Essay on Agriculture in the Incan Empire

2197 Words9 Pages
At the time of their demise, the Incan Empire had nearly as many domesticated plant species as all of Eurasia. There was no sign of the wheel or work animals that could be yoked to a plow, and the Incans had limited use of metallurgy. Yet the mighty South American empire terraced, irrigated, and produced enough food for millions of people. The Incans were able to sustain agricultural surpluses by intensive exploitation of the land and sophisticated methods of storage and dispersal of grains and tubers. Through a culture based on agriculture the Incans were able to expand their empire into one of the largest in the New World. Until their demise, the Incans used agriculture as a unifying force in several different ways.
Empires throughout
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The Incans were astute in that they cultivated as many of the climactic zones as possible. Cultivating a wide range of crops in varying climates protected the Incans, to certain extent, from crop failure . Safeguarding laypeople against unpredictable environmental conditions created a sense of unity in that it allowed the Incans to feed nonproducing sectors of society, such as state messengers, various artisans, metalworkers, and the thousands of warriors needed to conquer a portion of western half of South America from Chile to Ecuador.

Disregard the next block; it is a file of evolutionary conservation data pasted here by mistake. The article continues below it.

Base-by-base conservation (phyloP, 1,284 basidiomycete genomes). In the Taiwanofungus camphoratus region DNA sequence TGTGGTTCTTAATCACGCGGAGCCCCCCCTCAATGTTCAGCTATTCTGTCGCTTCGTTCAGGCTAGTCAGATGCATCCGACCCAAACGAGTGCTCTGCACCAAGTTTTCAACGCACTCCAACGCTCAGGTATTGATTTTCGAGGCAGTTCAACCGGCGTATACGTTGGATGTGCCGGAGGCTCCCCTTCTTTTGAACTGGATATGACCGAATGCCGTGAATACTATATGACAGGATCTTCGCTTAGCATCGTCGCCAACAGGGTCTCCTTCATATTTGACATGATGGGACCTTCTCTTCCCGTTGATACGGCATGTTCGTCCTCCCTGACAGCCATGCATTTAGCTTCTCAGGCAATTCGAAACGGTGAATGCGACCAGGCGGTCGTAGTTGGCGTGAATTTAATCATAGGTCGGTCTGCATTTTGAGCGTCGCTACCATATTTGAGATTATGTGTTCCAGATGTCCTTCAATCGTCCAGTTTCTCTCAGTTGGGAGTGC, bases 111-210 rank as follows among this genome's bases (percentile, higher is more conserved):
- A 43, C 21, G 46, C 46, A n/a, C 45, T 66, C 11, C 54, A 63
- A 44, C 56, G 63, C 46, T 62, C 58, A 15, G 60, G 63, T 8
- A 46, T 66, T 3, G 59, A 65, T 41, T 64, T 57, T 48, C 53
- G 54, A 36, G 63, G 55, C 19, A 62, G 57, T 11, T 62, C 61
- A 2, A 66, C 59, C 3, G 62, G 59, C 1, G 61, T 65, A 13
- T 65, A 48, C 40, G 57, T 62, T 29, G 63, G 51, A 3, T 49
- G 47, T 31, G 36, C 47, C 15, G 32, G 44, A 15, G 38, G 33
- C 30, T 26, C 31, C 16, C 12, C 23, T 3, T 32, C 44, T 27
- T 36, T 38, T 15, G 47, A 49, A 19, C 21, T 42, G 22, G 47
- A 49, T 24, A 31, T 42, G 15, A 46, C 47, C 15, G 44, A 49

In 1460 AD, the Incans conquered a region from the native Huancas, Xauxa, of South America that proved to be both logistically and environmentally important to the empire. Prior to the Incan invasion, the Huancas densely fortified themselves on hilltops in defensive, nucleated bands or tribes. The Huanca clearly saw security as an issue. Yet after the Incans introduced their methods of subsistence agriculture, the Huancas began moving down slope to inhabit the low-lying river valleys where crops could be grown and surpluses could be accumulated. At the same time, the Incans began adopting Huancan polities into regional and state government, a transition made easier since food production was not an overriding concern. Here the Incans have used their agricultural practices as a unifying force to incorporate a conquered tribe into the empire, a common theme for the
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